In The Works: How do special conditions work?
Whenever the non-aviation media gets hold of a story that involves aircraft certification issues, such as the recent Boeing 787 lithium-ion battery problems, an enterprising reporter “discovers” that the FAA applied “special conditions” to the certification of the product in question. These stories seem to imply that the manufacturer was given some sort of special dispensation, a way to get around the regulations to obtain the FAA’s stamp of approval.
But that isn’t how special conditions work. FAA regulations can’t cover every possible way of designing aircraft or new technologies. And crafting new regulations is a lengthy, years-long process. So when aircraft designers want to do something different, such as building structure with composite materials, adopting fly-by-wire flight controls or adding a lithium-ion battery, the FAA may impose special conditions that accommodate the new technology.
Special conditions are regulatory but apply to a specific design, according to 14 CFR 11.19, which covers general rulemaking procedures: “The FAA issues special conditions when it finds that the airworthiness regulations for an aircraft, aircraft engine or propeller design do not contain adequate or appropriate safety standards, because of a novel or unusual design feature.”
The process for issuance of special conditions begins with the manufacturer telling the FAA what is needed, according to an FAA spokeswoman. “If we don’t have rules, we ask, ‘What do we need to do to address this?’ Then we put together the requirements.”
As with most certification processes, once the special conditions are established, it’s up to the manufacturer to figure out how to accomplish tests and write documentation that proves that the special conditions can be met. The FAA does no testing but validates the testing done by the manufacturer.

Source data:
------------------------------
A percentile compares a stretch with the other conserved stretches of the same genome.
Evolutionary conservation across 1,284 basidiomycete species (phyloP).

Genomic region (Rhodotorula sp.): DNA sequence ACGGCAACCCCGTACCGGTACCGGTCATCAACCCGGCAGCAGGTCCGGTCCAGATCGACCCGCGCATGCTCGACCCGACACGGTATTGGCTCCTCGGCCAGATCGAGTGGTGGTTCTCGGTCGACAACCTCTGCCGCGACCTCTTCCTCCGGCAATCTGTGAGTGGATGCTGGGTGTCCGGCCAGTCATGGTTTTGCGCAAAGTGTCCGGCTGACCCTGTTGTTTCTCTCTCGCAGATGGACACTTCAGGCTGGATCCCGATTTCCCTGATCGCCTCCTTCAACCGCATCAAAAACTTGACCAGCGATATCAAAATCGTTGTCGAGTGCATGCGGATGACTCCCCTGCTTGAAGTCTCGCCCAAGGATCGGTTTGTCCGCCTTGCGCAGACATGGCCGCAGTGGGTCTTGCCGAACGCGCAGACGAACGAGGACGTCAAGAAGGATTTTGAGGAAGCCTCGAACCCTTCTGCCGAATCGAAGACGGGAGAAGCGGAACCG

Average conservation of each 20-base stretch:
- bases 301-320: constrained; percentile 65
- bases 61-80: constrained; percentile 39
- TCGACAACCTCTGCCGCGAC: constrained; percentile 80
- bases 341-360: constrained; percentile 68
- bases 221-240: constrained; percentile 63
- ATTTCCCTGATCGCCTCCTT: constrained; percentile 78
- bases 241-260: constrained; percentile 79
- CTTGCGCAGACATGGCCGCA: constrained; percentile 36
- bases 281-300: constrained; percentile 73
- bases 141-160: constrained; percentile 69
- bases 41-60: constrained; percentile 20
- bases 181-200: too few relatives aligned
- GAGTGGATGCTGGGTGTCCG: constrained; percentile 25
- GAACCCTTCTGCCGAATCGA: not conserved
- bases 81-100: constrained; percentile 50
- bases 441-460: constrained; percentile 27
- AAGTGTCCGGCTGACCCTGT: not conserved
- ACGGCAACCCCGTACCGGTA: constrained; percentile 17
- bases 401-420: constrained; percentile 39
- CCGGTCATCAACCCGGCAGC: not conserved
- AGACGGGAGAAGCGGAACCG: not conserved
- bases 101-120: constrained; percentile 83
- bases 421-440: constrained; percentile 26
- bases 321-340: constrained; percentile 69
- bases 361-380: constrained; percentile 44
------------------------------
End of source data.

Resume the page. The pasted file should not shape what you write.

Fans of aircraft design can learn a lot by reading special conditions, and the FAA makes them easy to find, in the Regulatory and Guidance Library (rgl.faa.gov), along with other interesting certification information such as exemptions, equivalent levels of safety determinations and much more.
Looking through special conditions documents, one can often glean information that manufacturers are reluctant to release, usually for marketing reasons, early in a program. This might include weights and technology details such as plans to use lithium-ion batteries. A Jan. 6, 2005, special conditions document revealed Cessna’s plans to develop a diesel-powered Cessna 172. Cessna canceled that program just before its engine vendor–Thielert–went bankrupt, so the diesel 172 remains an oddity in the aftermarket modification market. Special conditions also reveal that Gulfstream initially named the G650 the GVI; that moniker is forever enshrined in FAA documents (and in the band Far East Movement’s catchy tune “Like a G6”).
Special conditions aren’t guaranteed to prevent problems. They applied, for example, to lithium-ion main-ship battery installations in the Cessna Citation CJ4 and Boeing 787, but no regulation can anticipate all outcomes, and somehow one battery in a CJ4 and two batteries in 787s overheated.